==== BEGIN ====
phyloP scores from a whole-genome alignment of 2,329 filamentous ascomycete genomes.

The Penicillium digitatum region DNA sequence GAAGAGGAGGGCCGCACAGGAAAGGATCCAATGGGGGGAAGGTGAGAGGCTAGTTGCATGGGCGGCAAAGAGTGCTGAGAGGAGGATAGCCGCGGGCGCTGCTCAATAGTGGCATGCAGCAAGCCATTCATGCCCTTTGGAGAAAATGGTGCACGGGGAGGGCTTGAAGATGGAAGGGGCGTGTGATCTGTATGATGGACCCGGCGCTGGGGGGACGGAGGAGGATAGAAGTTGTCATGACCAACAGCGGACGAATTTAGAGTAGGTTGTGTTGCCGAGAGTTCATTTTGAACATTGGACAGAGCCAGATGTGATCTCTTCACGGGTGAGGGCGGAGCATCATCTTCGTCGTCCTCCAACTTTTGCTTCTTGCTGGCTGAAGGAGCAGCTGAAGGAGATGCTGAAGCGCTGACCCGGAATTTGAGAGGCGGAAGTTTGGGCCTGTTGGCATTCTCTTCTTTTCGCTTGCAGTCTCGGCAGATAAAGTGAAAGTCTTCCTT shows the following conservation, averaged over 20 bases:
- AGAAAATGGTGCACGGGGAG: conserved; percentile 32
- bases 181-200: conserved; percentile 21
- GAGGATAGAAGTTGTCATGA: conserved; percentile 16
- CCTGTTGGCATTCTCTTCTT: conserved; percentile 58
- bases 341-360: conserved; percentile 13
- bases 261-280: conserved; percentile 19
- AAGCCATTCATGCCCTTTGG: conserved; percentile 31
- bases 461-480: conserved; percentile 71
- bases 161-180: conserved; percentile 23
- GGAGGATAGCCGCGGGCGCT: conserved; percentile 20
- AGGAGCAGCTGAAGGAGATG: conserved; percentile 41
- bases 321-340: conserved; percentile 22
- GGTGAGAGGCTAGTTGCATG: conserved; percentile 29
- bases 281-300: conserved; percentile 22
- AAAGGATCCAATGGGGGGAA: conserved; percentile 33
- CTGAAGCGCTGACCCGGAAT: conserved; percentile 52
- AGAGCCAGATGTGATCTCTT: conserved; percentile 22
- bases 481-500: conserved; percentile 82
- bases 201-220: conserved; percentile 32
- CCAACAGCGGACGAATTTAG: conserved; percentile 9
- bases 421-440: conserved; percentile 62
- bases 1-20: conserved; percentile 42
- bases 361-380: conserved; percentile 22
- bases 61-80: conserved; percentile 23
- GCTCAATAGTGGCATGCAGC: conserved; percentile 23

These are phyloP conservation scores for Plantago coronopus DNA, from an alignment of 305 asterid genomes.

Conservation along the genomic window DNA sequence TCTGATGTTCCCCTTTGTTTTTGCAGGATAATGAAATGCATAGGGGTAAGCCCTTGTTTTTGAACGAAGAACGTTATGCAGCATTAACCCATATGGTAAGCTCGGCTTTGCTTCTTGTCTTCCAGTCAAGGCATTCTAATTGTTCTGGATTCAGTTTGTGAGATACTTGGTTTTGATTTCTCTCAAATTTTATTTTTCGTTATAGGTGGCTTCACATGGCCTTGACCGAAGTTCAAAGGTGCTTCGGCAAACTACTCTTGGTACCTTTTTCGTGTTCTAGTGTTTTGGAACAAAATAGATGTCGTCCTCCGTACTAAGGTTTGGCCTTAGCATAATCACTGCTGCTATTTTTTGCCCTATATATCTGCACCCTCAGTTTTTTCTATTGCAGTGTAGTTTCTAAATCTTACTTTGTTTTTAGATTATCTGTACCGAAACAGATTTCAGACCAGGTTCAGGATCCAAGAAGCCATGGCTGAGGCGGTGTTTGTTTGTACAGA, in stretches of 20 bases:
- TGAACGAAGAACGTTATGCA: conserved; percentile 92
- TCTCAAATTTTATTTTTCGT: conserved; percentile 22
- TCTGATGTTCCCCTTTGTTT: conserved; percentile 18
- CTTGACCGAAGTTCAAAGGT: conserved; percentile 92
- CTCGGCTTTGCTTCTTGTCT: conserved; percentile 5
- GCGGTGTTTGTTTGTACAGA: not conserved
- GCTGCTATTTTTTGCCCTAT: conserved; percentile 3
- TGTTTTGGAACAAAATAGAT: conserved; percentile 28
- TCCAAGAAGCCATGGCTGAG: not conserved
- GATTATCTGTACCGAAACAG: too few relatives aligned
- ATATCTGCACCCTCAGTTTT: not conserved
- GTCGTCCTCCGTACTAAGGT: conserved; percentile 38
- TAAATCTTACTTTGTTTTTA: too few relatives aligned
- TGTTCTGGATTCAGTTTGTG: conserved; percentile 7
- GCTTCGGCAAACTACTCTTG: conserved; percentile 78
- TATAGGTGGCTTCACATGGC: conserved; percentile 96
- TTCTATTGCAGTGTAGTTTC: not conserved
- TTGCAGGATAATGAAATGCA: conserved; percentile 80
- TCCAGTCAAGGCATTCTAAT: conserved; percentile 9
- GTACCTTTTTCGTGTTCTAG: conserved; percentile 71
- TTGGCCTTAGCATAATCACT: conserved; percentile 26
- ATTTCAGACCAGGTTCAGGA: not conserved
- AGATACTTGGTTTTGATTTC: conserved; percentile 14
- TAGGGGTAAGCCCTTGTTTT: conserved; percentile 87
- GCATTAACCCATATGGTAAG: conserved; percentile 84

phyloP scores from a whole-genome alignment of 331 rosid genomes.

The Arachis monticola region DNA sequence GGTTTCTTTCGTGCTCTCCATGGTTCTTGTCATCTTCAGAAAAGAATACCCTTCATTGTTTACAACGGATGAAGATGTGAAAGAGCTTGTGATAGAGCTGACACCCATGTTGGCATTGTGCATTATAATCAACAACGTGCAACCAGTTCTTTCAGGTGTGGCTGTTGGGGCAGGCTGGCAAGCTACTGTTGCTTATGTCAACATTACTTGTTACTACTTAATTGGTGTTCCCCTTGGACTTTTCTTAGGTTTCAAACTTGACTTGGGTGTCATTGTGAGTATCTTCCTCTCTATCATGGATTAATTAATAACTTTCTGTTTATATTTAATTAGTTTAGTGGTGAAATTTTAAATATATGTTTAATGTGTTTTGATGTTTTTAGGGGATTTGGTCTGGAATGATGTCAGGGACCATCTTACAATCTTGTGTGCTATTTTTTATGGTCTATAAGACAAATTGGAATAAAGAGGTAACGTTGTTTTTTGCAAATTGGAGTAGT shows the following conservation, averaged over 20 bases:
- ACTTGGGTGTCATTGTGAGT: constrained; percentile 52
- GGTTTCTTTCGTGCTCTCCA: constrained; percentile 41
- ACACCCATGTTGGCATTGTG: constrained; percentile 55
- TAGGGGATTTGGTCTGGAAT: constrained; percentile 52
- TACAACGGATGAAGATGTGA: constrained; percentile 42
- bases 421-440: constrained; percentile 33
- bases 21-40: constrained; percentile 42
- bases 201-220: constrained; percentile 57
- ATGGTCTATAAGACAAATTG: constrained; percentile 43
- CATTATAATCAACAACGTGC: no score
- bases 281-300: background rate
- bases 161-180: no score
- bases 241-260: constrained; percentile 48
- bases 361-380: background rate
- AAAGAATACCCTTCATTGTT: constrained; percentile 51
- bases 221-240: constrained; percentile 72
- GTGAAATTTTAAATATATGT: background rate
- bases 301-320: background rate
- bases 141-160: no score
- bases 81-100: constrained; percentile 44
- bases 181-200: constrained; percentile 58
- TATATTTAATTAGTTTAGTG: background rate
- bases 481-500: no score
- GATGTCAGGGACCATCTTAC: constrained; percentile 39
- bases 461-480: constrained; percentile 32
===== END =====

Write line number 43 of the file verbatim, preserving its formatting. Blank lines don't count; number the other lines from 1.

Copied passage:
- TGTTCTGGATTCAGTTTGTG: conserved; percentile 7